Friday, May 20, 2005


Time goes by so much faster as we age that it makes the seasons much more temporal. When I was young, winter and summer seemed experientially more or less permanent fixtures. So there was no need to gather up and treasure a warm day in May, for there were plenty more where that came from, nor any need to cling to a warm October day. It’s odd how the concept of the seasons changes over the years in that way.

I read somewhere that one of the reasons this person moved south was they were tired of having to go through the whole preparation, mental and otherwise, of winter every year. And winter becomes more rigorous as I age, which is as inexplicable as food becoming more important (when I was a kid, the thought of sitting down to dinner at a restaurant when you could play tag or basketball seemed as foreign as copulation).

So now I can’t hear the dulcet tones of “Roll Out the Barrell” without thinking of the cherished Oktoberfests, there in the crisp late Sept air, when we bravely face the winter and try to pretend its not going to happen with the help of happy music and German beer. Oktoberfests have become so seasonally-defined that even hearing the music in the spring seems wrong, like giving a funeral sermon at a wedding.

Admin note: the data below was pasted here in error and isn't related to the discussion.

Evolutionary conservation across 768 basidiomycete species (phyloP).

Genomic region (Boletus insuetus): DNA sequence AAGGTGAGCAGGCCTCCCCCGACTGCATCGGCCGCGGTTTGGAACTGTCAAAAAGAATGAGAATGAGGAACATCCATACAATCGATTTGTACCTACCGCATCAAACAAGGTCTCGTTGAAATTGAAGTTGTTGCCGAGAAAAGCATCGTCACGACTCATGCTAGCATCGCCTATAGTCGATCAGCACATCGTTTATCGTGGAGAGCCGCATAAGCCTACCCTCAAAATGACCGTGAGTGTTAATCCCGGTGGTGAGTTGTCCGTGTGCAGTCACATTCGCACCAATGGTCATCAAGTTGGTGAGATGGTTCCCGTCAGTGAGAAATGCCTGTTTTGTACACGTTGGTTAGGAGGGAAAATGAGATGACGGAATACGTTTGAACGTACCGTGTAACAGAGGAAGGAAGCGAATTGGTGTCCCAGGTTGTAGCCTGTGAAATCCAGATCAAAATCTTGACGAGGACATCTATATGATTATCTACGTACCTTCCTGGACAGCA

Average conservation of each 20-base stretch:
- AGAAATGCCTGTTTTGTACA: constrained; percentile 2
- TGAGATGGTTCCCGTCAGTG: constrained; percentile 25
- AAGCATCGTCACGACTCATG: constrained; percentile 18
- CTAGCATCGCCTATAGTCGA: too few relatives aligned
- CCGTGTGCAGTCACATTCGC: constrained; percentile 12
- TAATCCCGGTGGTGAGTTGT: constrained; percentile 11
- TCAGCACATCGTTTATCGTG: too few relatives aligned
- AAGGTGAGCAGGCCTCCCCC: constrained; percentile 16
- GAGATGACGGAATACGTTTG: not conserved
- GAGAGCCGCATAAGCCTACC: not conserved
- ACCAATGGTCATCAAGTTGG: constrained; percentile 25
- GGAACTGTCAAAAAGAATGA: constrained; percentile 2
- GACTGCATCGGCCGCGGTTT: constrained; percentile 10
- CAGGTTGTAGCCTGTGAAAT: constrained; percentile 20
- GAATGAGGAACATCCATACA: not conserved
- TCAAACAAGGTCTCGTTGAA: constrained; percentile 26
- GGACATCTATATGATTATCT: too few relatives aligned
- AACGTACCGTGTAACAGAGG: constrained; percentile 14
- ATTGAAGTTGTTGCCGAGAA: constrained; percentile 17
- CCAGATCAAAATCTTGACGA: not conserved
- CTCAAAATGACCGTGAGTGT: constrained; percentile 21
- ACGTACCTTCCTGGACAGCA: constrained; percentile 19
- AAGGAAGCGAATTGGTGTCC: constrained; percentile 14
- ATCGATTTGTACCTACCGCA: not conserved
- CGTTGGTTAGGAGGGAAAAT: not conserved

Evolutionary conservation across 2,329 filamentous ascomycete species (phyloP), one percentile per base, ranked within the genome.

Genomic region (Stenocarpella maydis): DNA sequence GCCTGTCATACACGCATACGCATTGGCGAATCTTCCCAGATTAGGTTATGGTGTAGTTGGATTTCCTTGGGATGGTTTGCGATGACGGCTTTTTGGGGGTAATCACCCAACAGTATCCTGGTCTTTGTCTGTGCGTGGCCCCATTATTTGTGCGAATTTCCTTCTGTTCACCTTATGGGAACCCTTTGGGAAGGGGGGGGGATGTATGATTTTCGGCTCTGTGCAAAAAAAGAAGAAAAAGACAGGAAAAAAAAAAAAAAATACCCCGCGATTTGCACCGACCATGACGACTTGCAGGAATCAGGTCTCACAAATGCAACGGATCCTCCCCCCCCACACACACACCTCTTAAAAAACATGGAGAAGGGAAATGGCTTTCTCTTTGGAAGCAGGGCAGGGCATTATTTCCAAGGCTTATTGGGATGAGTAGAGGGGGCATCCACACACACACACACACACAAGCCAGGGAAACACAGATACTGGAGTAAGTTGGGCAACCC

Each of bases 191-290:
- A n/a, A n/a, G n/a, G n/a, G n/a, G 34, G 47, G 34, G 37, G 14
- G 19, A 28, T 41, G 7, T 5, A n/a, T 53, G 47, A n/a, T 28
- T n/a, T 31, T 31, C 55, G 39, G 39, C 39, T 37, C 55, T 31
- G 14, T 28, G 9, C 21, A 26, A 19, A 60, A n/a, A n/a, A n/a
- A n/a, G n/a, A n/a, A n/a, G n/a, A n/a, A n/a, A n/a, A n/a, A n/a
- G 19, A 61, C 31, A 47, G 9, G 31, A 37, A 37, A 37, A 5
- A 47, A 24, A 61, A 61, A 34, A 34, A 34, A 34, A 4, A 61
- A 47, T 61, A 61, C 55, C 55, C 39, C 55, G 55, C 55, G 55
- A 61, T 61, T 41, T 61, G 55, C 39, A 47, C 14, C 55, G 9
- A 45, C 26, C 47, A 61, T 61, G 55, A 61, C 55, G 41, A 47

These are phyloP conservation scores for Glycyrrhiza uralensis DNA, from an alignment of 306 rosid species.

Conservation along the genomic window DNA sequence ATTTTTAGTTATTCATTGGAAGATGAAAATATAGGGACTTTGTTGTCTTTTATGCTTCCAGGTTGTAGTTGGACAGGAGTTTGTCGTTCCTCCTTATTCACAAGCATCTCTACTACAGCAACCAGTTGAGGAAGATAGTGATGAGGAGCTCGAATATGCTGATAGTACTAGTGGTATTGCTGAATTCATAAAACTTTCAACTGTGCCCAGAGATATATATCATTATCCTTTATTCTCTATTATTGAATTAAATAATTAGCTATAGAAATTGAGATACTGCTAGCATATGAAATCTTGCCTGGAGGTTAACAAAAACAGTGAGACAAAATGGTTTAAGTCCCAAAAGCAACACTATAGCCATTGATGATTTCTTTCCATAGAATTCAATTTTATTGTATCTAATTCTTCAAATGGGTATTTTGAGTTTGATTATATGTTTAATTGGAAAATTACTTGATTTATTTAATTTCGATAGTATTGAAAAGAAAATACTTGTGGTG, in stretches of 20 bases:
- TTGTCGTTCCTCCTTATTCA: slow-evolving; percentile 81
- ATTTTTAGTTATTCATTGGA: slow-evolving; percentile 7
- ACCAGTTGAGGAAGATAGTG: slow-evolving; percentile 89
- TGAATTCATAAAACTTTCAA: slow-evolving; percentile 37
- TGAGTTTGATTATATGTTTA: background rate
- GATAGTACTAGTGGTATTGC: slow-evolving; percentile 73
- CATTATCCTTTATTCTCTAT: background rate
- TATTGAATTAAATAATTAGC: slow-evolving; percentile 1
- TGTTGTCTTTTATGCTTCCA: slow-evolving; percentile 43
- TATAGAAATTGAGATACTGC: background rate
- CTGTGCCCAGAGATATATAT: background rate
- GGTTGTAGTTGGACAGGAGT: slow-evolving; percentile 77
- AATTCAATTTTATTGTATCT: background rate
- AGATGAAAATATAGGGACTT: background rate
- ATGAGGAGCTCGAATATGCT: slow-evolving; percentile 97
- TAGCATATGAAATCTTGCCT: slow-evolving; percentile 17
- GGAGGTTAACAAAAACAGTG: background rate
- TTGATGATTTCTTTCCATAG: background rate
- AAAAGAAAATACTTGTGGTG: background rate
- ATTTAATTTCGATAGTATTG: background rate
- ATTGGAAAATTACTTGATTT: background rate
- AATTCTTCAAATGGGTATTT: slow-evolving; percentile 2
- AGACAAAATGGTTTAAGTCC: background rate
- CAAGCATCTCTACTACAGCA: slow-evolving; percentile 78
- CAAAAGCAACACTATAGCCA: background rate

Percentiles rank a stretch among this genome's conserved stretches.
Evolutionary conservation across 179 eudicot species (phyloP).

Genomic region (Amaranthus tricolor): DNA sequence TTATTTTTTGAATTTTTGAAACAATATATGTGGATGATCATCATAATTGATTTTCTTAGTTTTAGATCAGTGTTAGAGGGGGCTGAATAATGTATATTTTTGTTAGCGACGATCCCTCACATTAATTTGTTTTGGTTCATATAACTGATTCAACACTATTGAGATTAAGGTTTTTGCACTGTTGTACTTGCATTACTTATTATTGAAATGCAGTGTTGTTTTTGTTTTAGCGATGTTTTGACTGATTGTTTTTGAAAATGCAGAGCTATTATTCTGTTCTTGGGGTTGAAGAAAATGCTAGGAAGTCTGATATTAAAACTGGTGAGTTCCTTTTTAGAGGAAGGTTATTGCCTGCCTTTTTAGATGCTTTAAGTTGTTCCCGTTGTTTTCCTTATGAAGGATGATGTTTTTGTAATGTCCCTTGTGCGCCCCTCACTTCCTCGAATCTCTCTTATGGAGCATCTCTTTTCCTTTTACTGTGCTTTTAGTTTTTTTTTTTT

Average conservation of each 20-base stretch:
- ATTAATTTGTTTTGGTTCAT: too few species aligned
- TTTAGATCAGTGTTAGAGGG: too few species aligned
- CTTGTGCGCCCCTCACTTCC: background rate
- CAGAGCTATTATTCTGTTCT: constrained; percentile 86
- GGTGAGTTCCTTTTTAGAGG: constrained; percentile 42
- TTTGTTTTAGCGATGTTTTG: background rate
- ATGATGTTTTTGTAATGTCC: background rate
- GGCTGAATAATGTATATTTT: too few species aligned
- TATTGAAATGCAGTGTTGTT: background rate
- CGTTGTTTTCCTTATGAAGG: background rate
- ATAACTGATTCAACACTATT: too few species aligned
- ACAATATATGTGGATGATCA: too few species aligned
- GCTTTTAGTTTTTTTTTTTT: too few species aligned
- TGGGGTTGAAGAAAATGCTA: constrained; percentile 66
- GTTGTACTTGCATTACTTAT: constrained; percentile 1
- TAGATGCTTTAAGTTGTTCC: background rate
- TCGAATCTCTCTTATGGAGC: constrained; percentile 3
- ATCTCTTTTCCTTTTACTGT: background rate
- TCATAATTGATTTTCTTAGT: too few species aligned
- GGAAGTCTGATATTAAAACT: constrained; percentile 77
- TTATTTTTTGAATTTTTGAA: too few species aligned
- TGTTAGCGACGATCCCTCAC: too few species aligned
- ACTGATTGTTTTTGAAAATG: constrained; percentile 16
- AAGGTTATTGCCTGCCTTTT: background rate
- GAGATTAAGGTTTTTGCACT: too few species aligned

I'm wary about the experience of my elders. Since I enjoy eating at restaurants now, I'm hip to the fact that it's likely their experiences and reactions to life will become mine. So I'm not pleased that they almost uniformly loathe winter more as they age. That lucky Billy Luse.

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